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I'm scared if I tell someone I self harm, they'll think I want to commit suicide and send me to the hospital. Could this happen?

34 Answers
Last Updated: 09/29/2020 at 12:16pm
1 Tip to Feel Better
United States
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Top Rated Answers
April 24th, 2015 10:05am
I don't self-injure ("cut") but I am an admin of a board which supports people who do. My over-riding impression from that experience is that if you tell a health professional that you self-injure s/he will not send you to a hospital against your wishes. Suicidal and self-injury are very different things. A health professional should be able to listen to you and offer you suggestions about self-injury but will not compel you to go to hospital unless s/he judges that you at risk of suicide.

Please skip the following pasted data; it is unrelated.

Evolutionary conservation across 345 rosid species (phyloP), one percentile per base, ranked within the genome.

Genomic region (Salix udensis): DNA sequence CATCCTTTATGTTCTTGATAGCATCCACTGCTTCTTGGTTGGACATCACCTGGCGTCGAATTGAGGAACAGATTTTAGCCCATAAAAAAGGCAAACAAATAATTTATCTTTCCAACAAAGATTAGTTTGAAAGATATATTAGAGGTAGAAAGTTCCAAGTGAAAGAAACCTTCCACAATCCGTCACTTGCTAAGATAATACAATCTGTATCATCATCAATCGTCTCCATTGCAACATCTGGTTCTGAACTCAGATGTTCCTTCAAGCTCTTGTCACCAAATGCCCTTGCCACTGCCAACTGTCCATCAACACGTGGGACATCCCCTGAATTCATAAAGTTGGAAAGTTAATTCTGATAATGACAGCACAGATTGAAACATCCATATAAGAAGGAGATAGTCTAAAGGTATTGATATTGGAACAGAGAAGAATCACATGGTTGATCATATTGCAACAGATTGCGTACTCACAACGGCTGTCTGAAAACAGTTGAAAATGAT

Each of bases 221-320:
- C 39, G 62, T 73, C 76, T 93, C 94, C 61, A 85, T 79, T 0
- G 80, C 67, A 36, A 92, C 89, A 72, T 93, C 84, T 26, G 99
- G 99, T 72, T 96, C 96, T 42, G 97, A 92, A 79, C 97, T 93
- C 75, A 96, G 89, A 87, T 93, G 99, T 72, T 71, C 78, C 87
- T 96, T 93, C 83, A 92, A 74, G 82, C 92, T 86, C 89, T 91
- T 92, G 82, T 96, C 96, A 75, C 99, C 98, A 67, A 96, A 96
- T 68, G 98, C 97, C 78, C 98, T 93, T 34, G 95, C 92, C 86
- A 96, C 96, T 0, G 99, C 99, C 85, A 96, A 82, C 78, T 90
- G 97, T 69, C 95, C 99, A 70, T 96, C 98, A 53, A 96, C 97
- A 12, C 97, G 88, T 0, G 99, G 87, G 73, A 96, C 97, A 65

October 24th, 2014 6:37pm
It has definitely happened to me before, so you can plan out what you are going to say before you tell them. Make sure to include that you are not suicidal, and try your best to explain why you are self harming. Communication is key.
October 17th, 2014 1:06pm
It would be normal for the person to be worried, especially if they love you. Usually people don't know much about self-harm, mainly because it's still something that's not being openly discussed enough. Because of this they may misunderstand. Remember also that they feel involved and are worried about loosing you, which does not really help to stay calm and lucid. What is important is that you reassure them and talk thoroughly about your problem. Stay calm and make them understand that you are telling them this because you want to be helped. Also, if you think they don't know much about self-harm, consider giving them something - a book, a website, etc - that explains well what it is and why people act that way.